You can’t pour from an empty cup.
It’s a simple saying but it’s a message to be heeded, especially if you’re a first responder, says Nicholas Hennink.
Hennink has worked as an advanced care paramedic in Saskatchewan for the last 15 years, with Moose Jaw EMS for the last five. During that time he has seen a lot of trauma. After suffering in silence for a time, he is now openly sharing his struggles with post-traumatic stress disorder (PTSD).
A few years ago, his struggle took its toll on his mental health. At the time, Hennink described his mental state as being in “a dark place.” His PTSD led him into depression and then, addiction. Finally, he sought help and admitted himself into a rehabilitation facility. Thankfully, his employers were understanding and supportive and Hennink is now back to work full-time.
“Yes, I’ve been to the mental health ward, but I made it out. So now I want to commit my life and my talents by helping other first responders,” he says.
(centre) is celebrating the work of first responders and encouraging them to
seek mental health help when it’s necessary. Profits from Hennink’s latest
music video “Warrior” will be donated to the Occupational
Stress Injury Canada. Photo courtesy Nicholas Hennink Music.
Today, Hennink focuses his energy on Project Warrior, a campaign dedicated to raising awareness and funds for first responders who are seeking help.
Project Warrior is currently endorsed by the Saskatchewan Health Authority, the Canadian Mental Health Association, and Saskatchewan Emergency Medical Services Association.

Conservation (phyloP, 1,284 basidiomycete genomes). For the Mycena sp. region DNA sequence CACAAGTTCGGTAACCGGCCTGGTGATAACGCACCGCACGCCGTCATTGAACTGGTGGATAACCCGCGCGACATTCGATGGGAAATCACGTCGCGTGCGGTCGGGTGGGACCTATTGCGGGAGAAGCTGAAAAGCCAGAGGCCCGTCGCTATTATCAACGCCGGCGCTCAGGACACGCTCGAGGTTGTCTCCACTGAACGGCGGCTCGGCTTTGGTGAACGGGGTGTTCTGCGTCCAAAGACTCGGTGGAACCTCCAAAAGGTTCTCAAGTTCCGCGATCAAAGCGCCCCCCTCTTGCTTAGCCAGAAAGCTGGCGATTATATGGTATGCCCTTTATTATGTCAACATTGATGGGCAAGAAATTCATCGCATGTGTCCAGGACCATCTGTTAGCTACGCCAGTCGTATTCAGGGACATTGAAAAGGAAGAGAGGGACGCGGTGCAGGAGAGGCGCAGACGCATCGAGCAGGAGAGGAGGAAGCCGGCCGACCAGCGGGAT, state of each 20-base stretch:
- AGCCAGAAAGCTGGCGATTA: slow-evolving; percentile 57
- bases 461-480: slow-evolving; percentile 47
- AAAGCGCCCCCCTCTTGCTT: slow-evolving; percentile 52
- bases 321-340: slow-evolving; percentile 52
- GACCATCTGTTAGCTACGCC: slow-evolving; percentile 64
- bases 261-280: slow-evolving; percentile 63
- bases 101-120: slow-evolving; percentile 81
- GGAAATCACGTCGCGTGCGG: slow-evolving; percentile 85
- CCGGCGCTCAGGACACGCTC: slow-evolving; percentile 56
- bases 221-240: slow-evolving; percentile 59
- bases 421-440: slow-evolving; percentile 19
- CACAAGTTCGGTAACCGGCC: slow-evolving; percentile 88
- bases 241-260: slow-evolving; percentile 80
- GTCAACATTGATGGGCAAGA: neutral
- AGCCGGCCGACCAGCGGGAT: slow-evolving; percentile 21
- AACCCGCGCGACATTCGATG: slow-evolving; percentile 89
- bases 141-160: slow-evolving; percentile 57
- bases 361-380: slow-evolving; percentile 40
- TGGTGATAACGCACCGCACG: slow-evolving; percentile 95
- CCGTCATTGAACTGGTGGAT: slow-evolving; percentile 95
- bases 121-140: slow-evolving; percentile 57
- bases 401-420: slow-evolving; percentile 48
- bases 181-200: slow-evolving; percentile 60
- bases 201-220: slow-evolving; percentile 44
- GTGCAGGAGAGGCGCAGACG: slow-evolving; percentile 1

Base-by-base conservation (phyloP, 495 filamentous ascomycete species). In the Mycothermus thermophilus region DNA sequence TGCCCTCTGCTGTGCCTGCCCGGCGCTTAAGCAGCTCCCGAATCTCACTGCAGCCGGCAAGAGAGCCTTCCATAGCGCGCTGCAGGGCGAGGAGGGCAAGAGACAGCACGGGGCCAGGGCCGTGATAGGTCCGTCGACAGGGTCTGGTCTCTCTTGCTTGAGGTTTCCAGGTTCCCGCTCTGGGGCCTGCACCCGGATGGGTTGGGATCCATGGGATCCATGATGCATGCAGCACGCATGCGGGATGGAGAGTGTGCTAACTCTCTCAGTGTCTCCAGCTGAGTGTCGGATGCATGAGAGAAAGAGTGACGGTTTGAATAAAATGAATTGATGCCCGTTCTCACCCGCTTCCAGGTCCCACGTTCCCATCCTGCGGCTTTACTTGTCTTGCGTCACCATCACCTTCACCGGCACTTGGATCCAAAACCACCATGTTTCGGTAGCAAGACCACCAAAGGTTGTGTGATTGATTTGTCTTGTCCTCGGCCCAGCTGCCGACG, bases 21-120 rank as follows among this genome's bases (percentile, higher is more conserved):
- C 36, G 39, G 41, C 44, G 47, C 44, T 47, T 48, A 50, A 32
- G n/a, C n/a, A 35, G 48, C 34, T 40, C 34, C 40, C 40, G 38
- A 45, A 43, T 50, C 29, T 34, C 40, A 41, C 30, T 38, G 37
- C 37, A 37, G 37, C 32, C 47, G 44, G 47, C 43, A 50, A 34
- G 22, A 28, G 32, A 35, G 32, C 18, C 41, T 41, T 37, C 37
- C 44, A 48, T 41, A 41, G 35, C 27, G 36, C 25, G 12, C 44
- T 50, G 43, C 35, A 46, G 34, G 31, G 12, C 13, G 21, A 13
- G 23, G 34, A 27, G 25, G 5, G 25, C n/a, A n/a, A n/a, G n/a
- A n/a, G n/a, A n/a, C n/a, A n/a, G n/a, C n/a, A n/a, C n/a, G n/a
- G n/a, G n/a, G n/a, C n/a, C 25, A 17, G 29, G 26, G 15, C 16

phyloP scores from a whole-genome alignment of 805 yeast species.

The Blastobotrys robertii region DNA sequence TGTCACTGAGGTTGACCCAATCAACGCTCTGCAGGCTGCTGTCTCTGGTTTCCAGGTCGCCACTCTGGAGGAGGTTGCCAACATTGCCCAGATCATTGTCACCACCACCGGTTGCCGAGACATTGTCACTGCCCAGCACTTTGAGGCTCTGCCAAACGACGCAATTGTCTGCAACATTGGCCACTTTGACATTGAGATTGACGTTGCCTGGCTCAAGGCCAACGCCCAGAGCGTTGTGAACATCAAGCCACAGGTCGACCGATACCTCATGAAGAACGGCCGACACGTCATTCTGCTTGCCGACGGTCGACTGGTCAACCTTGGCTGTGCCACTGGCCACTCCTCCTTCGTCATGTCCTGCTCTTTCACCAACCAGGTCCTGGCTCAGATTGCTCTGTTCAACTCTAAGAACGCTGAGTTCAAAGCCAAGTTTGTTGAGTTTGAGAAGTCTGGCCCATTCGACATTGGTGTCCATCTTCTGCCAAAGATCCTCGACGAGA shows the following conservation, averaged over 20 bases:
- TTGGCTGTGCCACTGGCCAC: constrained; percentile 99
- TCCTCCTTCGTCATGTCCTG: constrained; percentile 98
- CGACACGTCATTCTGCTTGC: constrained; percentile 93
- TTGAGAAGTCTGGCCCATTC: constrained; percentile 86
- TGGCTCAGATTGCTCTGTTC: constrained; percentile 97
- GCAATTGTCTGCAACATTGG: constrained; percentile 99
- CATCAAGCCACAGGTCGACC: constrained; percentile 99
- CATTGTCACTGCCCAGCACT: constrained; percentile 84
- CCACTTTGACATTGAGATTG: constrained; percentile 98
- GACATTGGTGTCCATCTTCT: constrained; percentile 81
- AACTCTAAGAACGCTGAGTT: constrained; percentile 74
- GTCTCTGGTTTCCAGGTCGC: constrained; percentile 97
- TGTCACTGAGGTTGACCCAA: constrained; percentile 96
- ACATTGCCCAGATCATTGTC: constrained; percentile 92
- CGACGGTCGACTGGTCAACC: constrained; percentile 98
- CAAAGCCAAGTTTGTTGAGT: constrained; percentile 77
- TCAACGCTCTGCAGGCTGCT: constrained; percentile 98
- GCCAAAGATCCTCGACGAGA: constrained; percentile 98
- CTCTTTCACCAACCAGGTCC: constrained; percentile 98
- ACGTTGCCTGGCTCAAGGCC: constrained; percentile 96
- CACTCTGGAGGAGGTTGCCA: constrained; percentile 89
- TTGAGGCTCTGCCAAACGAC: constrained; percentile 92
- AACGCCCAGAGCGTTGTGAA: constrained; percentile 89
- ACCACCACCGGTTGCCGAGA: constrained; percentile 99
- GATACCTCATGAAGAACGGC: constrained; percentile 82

To raise awareness about the realities of the job and fundraise for the campaign, Hennink has been photographing Saskatchewan first responders and other health care employees and spotlighting them on his Facebook page, Nicholas Hennink Music.
“It’s great to meet people from different services. What’s so interesting is that really, all of our experiences are the same. We feel the same; we deal with the same trauma just in different environments. So we’re all just a big family. I think we know that and we need to be there for each other because we do struggle.”
Hennink is also a singer, song-writer and has been recording music based on his experiences. He’s using his talents to raise funds for the Canadian Mental Health Association (CMHA).
His latest song, “Warrior,” includes a video featuring a traumatic car crash in which injured patients are played by actors, but the first responders are real. “I just want to show people what we do . . . I just want there to be a better awareness,” he says.
All the profits from the single go to Occupational Stress Injury Canada, which supports first responders and their families and is part of the CMHA.
Hennink is hoping his personal story and Project Warrior will raise awareness amongst the general public and inspire other first responders to ask for help if they find themselves struggling.
“We’re getting there. When I was going through it, I was very scared to come out, scared of what people would think of me, that they might look down on me, but talking about it is good because you can see the strength in people and not see it as a weakness. It takes a lot to come out and say that I was struggling. It took everything in me.”